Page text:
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TMACH in brief

Culture represents all the aspects of living that is inseparable and closely connected to one another, developing into a set of customs and traditions. Cultural heritages are inheritable, knowledgeable, and valuable so that human beings are willing to approve, advocate, and preserve these treasures, and only changes in natural environment, societies and economy can make them fade away. Narrowly speaking, based on Cultural Heritage Preservation Act, culture could be monuments, historical architectures, relics, cultural landscapes, antiques, folk items, traditional arts and its preservationist while, in general, industrial heritages, cultural routes, underwater cultural heritages, library documents, and oral literature are included as well. Cultural heritages cover a wide range of varieties, and the notion of conservation changed and evolved as time went by. Nevertheless, the value of conservation is related to a coherent identity of a community, which is categorized as public affairs.

According to UNESCO, the objective is to ensure diversity of culture by promoting preservation of cultural heritages of every variety, e.g. world heritage, memory of the world, intangible cultural heritage. Knowing that conflicts all over the world resulted from divergence among people, the United Nations states that every kind of lifestyle, custom, and culture should be well preserved to help humankind understand and respect one another. Therefore, the purpose of cultural heritage conservation is to protect human rights and to pursue sustainable development. Based on this framework, the affairs of cultural heritage include law systems, academic approaches, education promotion, community development, town and county planning, cultural and creative industry, cross-field value-adding, and other strategic behavior.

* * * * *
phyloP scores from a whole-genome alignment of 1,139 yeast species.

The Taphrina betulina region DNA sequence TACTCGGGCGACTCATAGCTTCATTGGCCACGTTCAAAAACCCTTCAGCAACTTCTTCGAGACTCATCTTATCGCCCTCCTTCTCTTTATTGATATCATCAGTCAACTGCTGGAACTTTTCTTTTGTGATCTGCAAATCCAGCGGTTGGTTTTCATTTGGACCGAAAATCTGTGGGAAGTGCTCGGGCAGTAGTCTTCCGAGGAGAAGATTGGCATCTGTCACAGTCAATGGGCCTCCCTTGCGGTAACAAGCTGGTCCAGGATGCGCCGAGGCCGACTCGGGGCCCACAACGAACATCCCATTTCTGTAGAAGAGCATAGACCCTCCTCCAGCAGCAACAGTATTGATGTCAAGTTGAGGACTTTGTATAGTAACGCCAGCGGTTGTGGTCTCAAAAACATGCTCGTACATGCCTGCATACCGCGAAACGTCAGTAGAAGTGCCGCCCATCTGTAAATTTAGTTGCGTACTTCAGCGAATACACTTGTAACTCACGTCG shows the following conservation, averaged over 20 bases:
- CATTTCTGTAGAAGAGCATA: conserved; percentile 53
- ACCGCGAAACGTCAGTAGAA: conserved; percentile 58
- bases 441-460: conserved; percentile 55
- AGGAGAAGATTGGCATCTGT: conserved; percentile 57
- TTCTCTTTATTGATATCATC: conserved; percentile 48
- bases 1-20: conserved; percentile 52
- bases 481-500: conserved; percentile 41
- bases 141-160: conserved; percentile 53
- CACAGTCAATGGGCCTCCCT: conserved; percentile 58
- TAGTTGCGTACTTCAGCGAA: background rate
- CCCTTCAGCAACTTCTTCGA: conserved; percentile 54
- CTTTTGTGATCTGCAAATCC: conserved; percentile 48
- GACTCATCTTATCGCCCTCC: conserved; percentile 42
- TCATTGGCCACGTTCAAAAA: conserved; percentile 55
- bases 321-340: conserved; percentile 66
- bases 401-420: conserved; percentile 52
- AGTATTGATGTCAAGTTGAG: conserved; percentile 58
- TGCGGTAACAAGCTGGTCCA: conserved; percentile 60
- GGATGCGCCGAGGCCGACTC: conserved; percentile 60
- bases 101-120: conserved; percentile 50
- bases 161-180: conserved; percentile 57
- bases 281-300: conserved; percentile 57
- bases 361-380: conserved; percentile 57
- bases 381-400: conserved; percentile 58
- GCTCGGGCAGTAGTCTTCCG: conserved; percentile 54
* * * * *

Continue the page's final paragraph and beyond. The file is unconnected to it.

To practice the Universal Declaration of Human Rights, the United Nations General Assembly adopted the International Covenant on Economic, Social and Cultural Rights (ICESCR) in 1966, and it was in force from 1976. “All peoples have the right of self-determination. By virtue of that right they freely determine their political status and freely pursue their economic, social and cultural development.” (ICESCR 1966, Common Article 1), which is the first article of ICESCR could be deemed as the fundamental of preservation of cultural heritage and the right to engagement in cultural development. People should respect different cultural development so that the more tolerant toward cultural divergence, the more peaceful communities will be.

In 1987, the World Commission on Environment and Development (WCED) released Our Common Future to review the key issues of environment and development and to propose the relevant strategies. Based on this report, sustainable development is development that meets the needs of the present without compromising the ability of future generations to meet their own needs. This definition shows that the focal point of sustainable development is not only the relationship between human beings and environment, but also the morality of following generations. To follow the world tendency, the Executive Yuan of Taiwan government held a forum and invited professionals from all different walks of life to subscribe to the declaration of Taiwan sustainable development, which conveys several important concepts related to the affairs of cultural heritage such as inter-generational fairness, social justice, eco-balance and development, protection of human rights, knowledge economy, aborigine protection, etc.